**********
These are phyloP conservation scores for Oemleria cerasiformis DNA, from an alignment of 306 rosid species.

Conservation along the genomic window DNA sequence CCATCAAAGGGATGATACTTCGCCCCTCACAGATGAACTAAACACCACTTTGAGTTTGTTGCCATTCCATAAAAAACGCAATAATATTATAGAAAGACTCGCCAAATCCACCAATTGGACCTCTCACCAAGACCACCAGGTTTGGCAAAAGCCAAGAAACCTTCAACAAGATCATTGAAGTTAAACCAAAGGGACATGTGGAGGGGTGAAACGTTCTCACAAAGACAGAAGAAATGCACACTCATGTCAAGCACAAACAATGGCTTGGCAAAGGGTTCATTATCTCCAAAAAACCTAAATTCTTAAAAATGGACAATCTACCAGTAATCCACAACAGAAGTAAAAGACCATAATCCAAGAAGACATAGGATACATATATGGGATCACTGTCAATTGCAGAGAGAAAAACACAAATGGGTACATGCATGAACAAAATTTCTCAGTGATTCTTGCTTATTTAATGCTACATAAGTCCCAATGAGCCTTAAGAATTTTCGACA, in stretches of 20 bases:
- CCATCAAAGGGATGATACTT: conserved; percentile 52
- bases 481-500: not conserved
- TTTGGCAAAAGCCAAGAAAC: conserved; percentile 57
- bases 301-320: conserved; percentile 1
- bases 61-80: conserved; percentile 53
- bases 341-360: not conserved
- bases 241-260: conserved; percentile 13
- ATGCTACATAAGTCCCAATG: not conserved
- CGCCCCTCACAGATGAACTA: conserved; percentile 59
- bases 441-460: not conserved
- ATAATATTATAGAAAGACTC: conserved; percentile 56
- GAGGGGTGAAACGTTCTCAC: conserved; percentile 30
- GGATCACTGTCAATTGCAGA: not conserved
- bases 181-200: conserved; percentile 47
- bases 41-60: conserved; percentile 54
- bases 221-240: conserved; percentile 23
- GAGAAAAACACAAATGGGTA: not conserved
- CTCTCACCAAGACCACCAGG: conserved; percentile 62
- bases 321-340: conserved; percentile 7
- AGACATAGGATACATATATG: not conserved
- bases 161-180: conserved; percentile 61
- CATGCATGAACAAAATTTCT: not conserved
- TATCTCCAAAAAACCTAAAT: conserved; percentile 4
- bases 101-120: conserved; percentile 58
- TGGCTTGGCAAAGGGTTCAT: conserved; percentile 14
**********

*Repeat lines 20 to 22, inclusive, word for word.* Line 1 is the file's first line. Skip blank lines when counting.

- CTCTCACCAAGACCACCAGG: conserved; percentile 62
- bases 321-340: conserved; percentile 7
- AGACATAGGATACATATATG: not conserved